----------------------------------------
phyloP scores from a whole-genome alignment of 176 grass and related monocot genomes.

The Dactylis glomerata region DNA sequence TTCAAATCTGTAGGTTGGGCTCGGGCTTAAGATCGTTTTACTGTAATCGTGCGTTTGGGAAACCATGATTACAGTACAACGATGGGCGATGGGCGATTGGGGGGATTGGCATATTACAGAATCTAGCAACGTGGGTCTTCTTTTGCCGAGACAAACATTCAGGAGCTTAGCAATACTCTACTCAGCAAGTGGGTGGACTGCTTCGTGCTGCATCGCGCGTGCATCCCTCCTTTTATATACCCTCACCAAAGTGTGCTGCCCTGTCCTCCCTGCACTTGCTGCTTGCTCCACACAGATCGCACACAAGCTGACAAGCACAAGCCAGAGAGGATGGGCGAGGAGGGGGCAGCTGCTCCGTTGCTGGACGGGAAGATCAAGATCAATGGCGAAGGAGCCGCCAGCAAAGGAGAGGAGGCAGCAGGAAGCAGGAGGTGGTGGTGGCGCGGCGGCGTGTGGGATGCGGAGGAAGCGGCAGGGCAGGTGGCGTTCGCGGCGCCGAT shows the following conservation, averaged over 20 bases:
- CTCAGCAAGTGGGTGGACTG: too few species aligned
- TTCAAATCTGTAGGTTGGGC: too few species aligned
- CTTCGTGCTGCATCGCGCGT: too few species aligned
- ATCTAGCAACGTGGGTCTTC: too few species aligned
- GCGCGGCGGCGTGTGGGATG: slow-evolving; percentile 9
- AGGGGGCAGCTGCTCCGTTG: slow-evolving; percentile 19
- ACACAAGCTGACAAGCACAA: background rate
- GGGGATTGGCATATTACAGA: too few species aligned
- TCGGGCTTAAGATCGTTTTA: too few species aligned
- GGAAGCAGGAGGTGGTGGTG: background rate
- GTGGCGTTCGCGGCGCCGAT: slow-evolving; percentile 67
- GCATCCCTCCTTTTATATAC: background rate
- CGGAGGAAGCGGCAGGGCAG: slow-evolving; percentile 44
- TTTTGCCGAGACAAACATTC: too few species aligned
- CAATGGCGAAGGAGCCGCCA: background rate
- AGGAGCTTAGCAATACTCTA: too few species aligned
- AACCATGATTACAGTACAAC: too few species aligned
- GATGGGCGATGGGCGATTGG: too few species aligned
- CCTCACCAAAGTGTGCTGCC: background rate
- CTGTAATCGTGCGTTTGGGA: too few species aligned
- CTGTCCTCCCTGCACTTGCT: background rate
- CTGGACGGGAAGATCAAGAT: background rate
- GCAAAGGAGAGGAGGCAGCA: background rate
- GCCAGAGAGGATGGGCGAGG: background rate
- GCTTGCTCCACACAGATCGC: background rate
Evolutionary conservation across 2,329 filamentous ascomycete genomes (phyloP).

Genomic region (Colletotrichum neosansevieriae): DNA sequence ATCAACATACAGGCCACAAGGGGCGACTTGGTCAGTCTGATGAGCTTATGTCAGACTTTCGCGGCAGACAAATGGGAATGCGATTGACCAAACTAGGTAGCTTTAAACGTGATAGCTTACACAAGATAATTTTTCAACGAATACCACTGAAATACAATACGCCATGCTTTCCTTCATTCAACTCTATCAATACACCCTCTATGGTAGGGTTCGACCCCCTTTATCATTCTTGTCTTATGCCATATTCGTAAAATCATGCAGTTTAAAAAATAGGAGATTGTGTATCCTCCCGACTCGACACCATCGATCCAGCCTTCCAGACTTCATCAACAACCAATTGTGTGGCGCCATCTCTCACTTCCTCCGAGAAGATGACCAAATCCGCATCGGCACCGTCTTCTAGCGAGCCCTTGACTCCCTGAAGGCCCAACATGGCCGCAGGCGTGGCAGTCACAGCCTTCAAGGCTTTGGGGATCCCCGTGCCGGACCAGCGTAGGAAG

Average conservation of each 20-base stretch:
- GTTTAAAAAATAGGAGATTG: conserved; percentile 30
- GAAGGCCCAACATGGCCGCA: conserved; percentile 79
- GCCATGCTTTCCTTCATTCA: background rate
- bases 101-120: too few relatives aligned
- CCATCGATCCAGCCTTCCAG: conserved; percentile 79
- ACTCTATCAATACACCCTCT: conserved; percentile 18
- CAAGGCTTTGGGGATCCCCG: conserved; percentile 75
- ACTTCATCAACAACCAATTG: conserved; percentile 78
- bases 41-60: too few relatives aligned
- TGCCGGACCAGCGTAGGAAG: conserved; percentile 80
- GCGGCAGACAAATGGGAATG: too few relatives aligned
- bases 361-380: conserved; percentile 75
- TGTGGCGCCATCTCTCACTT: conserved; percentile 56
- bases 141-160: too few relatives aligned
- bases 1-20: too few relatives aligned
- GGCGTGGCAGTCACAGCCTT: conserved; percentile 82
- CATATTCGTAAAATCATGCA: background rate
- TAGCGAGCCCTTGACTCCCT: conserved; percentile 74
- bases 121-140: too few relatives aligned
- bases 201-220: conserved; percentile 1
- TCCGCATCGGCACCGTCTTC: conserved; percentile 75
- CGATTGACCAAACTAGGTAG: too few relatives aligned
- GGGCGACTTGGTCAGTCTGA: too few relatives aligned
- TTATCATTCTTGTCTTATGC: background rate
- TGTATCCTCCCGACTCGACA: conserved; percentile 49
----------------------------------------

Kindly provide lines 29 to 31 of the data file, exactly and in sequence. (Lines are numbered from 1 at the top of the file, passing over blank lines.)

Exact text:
Genomic region (Colletotrichum neosansevieriae): DNA sequence ATCAACATACAGGCCACAAGGGGCGACTTGGTCAGTCTGATGAGCTTATGTCAGACTTTCGCGGCAGACAAATGGGAATGCGATTGACCAAACTAGGTAGCTTTAAACGTGATAGCTTACACAAGATAATTTTTCAACGAATACCACTGAAATACAATACGCCATGCTTTCCTTCATTCAACTCTATCAATACACCCTCTATGGTAGGGTTCGACCCCCTTTATCATTCTTGTCTTATGCCATATTCGTAAAATCATGCAGTTTAAAAAATAGGAGATTGTGTATCCTCCCGACTCGACACCATCGATCCAGCCTTCCAGACTTCATCAACAACCAATTGTGTGGCGCCATCTCTCACTTCCTCCGAGAAGATGACCAAATCCGCATCGGCACCGTCTTCTAGCGAGCCCTTGACTCCCTGAAGGCCCAACATGGCCGCAGGCGTGGCAGTCACAGCCTTCAAGGCTTTGGGGATCCCCGTGCCGGACCAGCGTAGGAAG

Average conservation of each 20-base stretch:
- GTTTAAAAAATAGGAGATTG: conserved; percentile 30